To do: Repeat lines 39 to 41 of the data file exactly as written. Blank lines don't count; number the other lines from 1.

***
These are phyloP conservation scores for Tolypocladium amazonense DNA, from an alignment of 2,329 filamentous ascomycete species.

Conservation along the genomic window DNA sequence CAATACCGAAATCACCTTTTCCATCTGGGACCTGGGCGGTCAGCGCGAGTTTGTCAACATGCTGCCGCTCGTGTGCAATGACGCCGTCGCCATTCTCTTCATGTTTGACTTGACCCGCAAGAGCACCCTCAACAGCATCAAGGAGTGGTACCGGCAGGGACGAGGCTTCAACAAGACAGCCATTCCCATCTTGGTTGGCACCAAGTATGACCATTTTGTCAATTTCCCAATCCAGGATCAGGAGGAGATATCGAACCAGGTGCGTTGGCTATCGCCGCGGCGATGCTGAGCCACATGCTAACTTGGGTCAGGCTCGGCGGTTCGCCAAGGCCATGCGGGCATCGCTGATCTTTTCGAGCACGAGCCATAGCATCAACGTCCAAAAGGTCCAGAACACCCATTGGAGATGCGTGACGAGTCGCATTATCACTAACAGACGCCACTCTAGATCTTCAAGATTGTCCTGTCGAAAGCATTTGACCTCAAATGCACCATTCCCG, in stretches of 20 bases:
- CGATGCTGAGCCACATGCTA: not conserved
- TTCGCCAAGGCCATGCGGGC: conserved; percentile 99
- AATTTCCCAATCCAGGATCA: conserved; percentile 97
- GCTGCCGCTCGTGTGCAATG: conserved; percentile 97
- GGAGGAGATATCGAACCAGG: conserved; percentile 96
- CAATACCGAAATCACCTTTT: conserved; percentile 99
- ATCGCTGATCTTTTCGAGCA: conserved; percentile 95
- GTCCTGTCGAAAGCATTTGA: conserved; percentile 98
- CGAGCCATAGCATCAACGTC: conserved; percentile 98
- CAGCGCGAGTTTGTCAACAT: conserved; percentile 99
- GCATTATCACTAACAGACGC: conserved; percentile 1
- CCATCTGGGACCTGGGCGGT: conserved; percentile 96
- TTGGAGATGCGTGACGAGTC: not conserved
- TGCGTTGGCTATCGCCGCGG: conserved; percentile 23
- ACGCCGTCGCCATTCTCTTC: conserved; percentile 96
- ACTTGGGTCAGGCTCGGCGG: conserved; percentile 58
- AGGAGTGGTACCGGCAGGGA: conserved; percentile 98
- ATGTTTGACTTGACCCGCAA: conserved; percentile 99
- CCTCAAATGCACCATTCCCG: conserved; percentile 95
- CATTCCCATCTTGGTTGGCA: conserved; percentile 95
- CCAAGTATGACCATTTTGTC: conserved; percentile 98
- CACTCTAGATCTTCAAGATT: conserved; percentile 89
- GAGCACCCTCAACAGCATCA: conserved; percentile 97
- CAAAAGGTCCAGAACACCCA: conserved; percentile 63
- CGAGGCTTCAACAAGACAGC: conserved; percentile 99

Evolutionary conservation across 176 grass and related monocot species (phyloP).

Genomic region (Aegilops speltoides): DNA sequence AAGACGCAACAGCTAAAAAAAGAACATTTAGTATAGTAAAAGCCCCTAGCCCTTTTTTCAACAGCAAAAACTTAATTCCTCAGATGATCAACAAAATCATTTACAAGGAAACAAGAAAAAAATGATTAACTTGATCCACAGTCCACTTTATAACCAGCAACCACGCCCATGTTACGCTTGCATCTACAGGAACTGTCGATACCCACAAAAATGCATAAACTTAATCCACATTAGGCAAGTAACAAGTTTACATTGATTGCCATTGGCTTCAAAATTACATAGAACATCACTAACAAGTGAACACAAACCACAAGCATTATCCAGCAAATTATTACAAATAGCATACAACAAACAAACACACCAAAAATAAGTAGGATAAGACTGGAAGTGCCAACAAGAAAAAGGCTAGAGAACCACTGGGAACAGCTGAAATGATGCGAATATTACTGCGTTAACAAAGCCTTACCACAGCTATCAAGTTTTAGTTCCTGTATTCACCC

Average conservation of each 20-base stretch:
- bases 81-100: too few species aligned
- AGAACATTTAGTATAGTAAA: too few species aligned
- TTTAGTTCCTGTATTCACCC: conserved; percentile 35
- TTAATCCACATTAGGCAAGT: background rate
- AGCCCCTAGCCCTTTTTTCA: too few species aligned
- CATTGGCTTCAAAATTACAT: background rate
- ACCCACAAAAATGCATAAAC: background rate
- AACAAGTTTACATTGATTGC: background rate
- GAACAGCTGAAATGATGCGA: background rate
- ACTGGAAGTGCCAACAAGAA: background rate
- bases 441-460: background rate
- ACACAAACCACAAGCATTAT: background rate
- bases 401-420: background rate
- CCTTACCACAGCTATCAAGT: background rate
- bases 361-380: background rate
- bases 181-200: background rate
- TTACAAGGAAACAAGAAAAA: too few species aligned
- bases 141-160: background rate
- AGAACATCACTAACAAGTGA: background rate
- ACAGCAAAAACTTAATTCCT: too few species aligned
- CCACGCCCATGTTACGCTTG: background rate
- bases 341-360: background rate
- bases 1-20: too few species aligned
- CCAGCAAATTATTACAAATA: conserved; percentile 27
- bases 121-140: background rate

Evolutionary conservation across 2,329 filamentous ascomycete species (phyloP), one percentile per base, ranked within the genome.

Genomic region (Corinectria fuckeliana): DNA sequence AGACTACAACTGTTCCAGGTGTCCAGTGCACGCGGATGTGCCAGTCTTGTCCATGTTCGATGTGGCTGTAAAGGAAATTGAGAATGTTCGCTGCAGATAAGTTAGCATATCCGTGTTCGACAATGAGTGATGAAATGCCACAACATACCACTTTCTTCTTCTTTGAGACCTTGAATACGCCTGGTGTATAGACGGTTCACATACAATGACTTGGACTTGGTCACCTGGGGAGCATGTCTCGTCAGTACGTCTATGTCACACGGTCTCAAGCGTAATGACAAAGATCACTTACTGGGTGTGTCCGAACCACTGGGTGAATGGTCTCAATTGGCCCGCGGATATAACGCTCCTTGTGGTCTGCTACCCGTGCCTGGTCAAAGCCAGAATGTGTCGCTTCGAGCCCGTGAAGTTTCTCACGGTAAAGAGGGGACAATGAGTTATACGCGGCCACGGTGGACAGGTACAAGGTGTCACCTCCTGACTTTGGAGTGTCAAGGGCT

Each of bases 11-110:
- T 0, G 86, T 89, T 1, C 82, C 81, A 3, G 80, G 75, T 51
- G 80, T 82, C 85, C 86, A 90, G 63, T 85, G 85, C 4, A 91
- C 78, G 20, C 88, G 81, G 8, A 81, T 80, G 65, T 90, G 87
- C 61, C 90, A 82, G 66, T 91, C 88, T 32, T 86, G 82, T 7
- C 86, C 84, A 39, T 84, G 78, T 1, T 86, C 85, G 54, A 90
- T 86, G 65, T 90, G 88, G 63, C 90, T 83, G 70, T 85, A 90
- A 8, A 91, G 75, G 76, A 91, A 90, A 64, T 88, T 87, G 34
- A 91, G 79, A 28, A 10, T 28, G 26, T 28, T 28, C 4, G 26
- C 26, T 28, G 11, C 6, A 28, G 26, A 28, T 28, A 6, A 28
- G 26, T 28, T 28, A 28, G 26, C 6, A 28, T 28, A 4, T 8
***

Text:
- GAACAGCTGAAATGATGCGA: background rate
- ACTGGAAGTGCCAACAAGAA: background rate
- bases 441-460: background rate